That borrower-friendly market can’t last forever, however. Already it’s been 10 years since the end of the last credit cycle, and there is at least a hint of consensus that, barring some exogenous event, the credit markets could have perhaps another two years of relatively smooth sailing.

When that period ends, however, borrowers might have less options where refinancing is concerned, just as increasing amounts of this debt comes due. – Staff reports

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Leveraged Finance Fights Melanoma: A Great Time for a Great Cause

The Leveraged Finance Fights Melanoma benefit and cocktail party is planned for Wednesday, May 23, at the Summer Garden at Rockefeller Center in Midtown Manhattan. Tickets and sponsorship opportunities are still available at the Melanoma Research Alliance website: www.curemelanoma.org/lffm.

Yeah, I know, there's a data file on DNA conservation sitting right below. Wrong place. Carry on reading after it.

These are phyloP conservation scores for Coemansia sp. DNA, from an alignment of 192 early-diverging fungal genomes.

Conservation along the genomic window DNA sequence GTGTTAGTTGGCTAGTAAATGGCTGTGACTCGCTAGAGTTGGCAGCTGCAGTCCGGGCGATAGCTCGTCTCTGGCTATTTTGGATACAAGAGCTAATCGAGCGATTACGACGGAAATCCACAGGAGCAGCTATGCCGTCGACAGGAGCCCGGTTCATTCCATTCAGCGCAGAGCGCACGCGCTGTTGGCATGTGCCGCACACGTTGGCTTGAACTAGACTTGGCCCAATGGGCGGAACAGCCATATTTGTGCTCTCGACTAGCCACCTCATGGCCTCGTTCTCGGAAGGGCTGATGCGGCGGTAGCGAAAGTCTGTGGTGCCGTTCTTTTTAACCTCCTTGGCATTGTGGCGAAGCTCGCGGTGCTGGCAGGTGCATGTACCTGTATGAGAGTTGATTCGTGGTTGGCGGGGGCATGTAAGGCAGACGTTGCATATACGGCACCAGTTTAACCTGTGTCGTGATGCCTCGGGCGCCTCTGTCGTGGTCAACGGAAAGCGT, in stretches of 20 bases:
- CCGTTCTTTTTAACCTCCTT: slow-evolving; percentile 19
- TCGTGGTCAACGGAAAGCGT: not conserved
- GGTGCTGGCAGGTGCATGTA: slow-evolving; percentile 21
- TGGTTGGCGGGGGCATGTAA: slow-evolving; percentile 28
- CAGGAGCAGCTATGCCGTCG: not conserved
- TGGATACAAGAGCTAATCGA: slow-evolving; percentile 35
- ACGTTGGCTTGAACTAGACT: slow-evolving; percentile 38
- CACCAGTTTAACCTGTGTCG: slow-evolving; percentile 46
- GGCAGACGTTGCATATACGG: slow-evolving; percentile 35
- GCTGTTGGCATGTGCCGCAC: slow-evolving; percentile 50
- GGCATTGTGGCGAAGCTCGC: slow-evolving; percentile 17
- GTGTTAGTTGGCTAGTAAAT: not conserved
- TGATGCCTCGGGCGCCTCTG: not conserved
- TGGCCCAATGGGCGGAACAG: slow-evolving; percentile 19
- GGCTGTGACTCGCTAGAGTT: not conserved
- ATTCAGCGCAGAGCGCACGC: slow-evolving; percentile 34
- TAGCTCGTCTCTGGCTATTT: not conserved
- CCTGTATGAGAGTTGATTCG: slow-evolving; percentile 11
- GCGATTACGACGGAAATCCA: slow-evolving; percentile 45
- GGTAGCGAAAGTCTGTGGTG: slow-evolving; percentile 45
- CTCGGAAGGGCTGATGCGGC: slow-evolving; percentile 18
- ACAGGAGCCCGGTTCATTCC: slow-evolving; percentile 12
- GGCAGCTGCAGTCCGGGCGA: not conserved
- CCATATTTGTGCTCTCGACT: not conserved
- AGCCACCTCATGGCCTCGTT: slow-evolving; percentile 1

Funds raised at the event will support the Melanoma Research Alliance (MRA), the world’s largest private funder of melanoma research, which was founded in 2007 by Debra and Leon Black, under the auspices of the Milken Institute.

Since this event was launched in 2012 the leveraged finance community has come together and generously supported more than $8.6 million of cutting-edge research to make transforming advances in the prevention, diagnosis and staging, and treatment of melanoma. This year’s event has already raised $1.95 million toward research.